Invisible Underworld: Inhibiting Global Financial Crime

SSHRC Insight Grant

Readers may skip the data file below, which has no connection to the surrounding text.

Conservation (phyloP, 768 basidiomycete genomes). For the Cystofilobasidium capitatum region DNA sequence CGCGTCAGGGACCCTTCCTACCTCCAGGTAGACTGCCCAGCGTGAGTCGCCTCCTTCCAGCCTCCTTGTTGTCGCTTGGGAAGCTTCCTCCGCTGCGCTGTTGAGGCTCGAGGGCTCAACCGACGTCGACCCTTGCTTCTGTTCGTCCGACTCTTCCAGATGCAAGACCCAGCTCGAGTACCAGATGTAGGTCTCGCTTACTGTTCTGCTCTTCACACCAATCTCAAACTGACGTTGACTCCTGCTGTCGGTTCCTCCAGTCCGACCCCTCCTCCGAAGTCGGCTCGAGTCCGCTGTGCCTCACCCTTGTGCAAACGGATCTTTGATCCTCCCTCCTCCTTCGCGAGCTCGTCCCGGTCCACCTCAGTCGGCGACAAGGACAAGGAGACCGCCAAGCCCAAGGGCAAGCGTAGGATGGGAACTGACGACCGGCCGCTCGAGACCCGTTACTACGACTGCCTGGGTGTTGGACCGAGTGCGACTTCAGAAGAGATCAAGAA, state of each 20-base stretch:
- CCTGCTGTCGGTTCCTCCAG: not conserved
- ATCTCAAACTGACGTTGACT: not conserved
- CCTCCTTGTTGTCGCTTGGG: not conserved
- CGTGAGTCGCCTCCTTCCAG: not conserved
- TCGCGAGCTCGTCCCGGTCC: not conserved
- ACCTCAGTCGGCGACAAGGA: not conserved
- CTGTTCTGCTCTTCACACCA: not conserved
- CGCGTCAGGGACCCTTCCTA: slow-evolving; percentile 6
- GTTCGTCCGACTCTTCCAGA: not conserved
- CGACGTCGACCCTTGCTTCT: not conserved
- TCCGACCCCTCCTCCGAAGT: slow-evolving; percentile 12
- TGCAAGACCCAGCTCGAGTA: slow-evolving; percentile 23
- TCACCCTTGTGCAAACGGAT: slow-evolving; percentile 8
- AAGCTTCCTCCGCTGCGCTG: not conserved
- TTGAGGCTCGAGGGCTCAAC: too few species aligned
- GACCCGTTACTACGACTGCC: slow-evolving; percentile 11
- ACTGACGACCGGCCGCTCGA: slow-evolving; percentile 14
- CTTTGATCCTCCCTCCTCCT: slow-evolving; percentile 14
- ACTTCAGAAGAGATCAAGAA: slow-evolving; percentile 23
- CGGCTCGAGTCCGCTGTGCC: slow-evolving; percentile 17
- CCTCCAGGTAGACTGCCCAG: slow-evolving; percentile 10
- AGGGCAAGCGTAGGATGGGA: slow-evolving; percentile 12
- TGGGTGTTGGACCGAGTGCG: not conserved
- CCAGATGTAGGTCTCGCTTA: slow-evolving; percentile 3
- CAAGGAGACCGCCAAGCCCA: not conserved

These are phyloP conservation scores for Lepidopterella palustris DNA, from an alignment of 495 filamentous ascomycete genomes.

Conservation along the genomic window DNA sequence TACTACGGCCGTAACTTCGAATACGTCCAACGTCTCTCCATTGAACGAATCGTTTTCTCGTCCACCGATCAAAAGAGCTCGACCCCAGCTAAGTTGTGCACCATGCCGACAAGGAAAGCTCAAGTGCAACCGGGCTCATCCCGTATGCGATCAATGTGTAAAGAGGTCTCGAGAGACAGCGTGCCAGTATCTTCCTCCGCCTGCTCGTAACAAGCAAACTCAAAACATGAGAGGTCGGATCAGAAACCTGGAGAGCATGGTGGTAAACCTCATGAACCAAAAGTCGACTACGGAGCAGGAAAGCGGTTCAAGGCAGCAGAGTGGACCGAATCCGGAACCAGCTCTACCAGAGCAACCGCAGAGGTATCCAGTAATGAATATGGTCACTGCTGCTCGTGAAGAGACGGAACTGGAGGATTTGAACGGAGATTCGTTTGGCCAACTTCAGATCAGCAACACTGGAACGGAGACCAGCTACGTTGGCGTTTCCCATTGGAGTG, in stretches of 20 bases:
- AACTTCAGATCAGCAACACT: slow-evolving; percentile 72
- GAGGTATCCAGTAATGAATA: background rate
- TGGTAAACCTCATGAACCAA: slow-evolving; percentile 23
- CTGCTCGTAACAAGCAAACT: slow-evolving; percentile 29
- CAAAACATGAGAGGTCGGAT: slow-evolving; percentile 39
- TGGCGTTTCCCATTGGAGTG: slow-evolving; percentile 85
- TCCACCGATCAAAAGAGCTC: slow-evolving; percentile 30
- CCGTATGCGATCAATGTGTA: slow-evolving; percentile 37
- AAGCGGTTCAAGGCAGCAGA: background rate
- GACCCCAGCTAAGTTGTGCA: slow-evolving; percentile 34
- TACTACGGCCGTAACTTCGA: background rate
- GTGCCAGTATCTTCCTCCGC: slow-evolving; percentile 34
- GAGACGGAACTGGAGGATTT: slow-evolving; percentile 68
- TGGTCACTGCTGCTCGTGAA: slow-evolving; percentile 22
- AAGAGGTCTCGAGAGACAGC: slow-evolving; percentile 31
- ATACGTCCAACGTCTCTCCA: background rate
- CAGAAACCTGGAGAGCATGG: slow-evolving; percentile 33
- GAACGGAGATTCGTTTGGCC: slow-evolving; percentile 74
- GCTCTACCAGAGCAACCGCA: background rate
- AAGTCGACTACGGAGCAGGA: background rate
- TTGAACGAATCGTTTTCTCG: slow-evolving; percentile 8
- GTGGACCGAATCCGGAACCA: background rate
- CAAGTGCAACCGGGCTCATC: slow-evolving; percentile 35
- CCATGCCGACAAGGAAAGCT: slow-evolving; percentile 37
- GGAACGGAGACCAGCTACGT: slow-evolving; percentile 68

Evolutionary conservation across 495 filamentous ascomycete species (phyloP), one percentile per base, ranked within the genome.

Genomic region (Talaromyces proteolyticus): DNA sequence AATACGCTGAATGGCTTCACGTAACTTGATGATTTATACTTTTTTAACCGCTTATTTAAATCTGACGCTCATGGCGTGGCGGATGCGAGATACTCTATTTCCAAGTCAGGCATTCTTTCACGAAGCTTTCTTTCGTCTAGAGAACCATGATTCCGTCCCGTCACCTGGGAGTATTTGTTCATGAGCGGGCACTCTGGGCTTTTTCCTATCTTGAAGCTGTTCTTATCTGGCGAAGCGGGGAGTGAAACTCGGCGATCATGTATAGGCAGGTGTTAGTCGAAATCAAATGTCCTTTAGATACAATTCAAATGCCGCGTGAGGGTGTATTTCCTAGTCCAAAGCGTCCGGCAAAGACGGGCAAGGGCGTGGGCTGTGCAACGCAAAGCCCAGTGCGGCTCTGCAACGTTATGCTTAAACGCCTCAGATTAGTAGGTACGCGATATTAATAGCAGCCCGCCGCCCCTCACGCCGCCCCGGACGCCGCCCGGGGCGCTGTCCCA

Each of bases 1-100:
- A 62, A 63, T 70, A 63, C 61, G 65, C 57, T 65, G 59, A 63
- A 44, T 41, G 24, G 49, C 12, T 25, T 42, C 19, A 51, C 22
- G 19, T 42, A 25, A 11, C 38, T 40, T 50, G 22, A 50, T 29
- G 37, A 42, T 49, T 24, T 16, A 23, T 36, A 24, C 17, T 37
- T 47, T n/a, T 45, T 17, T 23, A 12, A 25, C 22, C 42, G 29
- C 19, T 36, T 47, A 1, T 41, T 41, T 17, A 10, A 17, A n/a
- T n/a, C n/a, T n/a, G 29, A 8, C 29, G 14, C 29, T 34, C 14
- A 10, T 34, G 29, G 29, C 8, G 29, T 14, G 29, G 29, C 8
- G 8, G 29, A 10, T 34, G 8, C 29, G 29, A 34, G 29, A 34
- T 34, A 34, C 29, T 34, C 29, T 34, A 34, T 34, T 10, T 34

This research advances knowledge surrounding three of the most insidious forms of global financial crime---offshore tax evasion, international money laundering and terrorist financing---to improve their detection, disruption, enforcement and prosecution.  Related in some ways and distinct in others, all involve the transmission of money across borders without reporting to authorities. Conservatively, these practices are estimated to constitute 3-4% of the global economy; in Canada, offshore tax evasion alone is estimated to cost the federal government upwards of $3 billion a year. Such behaviour has not only fiscal but also performative costs for the legitimacy of democracy. To the extent that citizens believe that wealthy criminals are getting away with crimes with impunity, it demoralizes middle income taxpayers and discourages their compliance. It also helps fuel the current narrative that the system is rigged in favour of the rich and powerful---at the expense of the less well off. This project reveals the 'invisible underworld' of the global financial regime that makes it difficult to prosecute criminals engaged in global financial crime.  It has a particular focus on the way the emerging technologies enable global financial crime and how to improve their governance to rein in their use for nefarious purposes.